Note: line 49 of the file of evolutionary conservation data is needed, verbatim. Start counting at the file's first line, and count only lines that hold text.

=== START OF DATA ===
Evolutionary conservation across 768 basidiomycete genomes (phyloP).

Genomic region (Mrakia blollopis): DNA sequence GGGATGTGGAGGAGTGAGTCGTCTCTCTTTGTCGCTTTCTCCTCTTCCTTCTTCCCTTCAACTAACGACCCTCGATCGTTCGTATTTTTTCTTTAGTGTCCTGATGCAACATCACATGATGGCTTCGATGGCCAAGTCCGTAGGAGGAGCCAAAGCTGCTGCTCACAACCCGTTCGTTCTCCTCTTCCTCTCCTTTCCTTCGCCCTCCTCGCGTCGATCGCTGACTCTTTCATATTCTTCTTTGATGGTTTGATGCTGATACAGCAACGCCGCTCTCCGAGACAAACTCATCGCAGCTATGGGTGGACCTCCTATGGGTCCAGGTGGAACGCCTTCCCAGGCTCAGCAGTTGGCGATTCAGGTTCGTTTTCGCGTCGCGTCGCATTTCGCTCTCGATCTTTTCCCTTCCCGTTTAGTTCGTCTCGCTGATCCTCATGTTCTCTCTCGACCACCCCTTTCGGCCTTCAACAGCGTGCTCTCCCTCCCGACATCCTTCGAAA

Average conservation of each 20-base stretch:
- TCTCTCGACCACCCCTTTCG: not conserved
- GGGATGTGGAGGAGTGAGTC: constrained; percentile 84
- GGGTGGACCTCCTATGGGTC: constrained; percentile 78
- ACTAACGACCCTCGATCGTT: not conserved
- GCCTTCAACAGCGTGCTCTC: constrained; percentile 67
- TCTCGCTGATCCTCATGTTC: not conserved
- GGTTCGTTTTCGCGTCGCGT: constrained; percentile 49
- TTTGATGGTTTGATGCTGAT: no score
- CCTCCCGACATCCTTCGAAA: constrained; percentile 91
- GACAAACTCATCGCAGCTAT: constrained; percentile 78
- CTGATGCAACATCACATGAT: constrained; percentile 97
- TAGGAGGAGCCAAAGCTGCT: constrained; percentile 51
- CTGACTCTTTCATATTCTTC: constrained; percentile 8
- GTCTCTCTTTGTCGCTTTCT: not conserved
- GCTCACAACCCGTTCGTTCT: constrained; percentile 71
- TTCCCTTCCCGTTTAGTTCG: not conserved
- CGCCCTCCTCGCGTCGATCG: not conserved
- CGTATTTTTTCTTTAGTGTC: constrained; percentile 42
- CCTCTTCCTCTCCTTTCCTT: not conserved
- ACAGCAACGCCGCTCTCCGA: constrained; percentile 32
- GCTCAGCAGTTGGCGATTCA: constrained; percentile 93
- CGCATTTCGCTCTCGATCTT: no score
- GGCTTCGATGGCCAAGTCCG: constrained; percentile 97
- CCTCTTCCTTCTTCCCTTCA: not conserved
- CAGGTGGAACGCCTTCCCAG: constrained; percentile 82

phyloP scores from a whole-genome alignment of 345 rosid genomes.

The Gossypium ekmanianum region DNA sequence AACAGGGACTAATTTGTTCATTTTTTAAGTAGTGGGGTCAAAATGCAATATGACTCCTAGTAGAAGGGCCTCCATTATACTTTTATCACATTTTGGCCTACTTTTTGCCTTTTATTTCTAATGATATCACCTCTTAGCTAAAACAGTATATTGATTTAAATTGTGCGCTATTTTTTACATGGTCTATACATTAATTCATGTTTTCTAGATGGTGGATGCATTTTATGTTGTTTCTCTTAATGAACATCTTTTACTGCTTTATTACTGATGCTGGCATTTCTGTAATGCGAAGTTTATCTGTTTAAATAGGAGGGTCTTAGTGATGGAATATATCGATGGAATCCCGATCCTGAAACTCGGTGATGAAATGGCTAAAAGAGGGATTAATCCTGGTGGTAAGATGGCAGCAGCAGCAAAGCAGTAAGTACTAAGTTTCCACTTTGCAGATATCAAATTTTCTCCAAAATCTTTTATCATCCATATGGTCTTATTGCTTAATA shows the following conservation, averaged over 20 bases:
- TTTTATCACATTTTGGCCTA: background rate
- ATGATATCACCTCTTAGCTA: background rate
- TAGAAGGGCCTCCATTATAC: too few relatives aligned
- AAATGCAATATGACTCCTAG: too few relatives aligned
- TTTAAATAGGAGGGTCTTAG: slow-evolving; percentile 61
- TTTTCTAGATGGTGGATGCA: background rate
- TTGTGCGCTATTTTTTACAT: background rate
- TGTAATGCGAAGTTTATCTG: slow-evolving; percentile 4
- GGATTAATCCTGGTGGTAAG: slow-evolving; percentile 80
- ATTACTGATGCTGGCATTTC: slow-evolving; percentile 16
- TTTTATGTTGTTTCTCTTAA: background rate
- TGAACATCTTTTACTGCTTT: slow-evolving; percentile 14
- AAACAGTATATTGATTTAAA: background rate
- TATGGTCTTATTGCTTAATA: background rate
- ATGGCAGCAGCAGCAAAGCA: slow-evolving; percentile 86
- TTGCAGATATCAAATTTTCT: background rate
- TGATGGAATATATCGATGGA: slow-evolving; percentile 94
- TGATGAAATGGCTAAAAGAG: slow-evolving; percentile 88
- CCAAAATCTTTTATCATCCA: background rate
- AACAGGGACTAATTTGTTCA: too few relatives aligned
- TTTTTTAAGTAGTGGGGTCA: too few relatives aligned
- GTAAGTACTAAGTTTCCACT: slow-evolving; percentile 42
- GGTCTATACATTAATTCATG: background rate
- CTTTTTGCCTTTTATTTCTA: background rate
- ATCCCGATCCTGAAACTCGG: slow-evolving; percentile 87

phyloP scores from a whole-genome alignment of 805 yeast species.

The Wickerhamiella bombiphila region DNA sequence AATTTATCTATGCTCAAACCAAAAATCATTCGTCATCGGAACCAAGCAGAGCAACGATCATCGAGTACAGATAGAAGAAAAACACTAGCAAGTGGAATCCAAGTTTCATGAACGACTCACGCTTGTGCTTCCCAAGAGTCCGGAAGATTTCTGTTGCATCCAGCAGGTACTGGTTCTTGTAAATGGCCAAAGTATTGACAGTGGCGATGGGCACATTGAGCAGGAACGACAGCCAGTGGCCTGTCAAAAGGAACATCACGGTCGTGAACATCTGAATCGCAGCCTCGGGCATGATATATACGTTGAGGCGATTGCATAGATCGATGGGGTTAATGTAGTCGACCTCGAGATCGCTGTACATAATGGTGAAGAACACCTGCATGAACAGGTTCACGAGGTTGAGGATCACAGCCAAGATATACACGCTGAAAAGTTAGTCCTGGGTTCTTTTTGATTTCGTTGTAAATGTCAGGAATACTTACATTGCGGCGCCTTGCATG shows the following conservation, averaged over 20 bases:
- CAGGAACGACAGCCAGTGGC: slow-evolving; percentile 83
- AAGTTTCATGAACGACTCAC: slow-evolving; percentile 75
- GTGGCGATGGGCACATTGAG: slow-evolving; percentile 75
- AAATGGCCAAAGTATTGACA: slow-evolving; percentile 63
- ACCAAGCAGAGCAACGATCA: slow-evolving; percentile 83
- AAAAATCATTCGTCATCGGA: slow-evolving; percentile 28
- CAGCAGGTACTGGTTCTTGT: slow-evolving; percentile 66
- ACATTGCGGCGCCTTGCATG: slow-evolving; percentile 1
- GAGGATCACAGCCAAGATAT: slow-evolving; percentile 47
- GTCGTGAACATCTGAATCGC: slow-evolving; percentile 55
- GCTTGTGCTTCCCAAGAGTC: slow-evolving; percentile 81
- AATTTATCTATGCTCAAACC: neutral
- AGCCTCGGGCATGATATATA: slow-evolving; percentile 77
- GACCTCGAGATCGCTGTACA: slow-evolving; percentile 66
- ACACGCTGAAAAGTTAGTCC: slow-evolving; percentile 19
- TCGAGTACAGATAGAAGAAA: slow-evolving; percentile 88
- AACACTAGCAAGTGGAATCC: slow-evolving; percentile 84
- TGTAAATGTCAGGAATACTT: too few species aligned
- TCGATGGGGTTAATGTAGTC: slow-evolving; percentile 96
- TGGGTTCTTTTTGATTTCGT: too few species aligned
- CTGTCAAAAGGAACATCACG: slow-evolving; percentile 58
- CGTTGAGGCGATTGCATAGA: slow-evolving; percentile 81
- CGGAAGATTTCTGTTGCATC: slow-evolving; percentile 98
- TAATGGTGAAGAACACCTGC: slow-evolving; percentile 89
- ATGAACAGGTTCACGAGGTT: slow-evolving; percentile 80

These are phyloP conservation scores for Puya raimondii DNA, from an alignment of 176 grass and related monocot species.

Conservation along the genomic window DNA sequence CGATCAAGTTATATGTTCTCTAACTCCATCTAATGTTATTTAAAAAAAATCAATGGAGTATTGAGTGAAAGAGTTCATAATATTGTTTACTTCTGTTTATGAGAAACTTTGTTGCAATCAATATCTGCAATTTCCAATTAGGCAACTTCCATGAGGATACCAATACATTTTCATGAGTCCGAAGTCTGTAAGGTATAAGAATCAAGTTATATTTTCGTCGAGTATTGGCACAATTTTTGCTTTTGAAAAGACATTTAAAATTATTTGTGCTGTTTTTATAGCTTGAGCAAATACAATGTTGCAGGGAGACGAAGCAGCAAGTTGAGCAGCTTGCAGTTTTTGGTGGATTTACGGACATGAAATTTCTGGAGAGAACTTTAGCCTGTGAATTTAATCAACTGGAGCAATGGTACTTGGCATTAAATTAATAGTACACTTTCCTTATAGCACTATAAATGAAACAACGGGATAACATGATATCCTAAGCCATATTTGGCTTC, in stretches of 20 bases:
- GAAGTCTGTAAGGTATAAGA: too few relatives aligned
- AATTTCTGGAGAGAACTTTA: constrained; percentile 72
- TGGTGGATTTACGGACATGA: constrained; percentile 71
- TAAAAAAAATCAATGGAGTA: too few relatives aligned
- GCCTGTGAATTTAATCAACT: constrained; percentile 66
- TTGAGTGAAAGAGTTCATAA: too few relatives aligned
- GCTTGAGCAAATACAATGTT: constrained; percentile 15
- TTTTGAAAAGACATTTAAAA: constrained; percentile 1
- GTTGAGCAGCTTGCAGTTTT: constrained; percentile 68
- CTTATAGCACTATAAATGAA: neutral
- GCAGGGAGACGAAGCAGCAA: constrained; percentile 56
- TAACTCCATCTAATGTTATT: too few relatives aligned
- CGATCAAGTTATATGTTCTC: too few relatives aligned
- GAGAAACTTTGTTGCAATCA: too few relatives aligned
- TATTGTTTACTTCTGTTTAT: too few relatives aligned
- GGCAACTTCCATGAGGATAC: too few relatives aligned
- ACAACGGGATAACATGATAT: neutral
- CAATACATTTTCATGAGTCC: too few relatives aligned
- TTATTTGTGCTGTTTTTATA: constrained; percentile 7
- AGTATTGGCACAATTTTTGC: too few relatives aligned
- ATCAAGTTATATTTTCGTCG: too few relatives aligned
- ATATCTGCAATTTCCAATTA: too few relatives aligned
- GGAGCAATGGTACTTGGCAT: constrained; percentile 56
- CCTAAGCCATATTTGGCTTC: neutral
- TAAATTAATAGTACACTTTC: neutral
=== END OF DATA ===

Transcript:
- CCAAAATCTTTTATCATCCA: background rate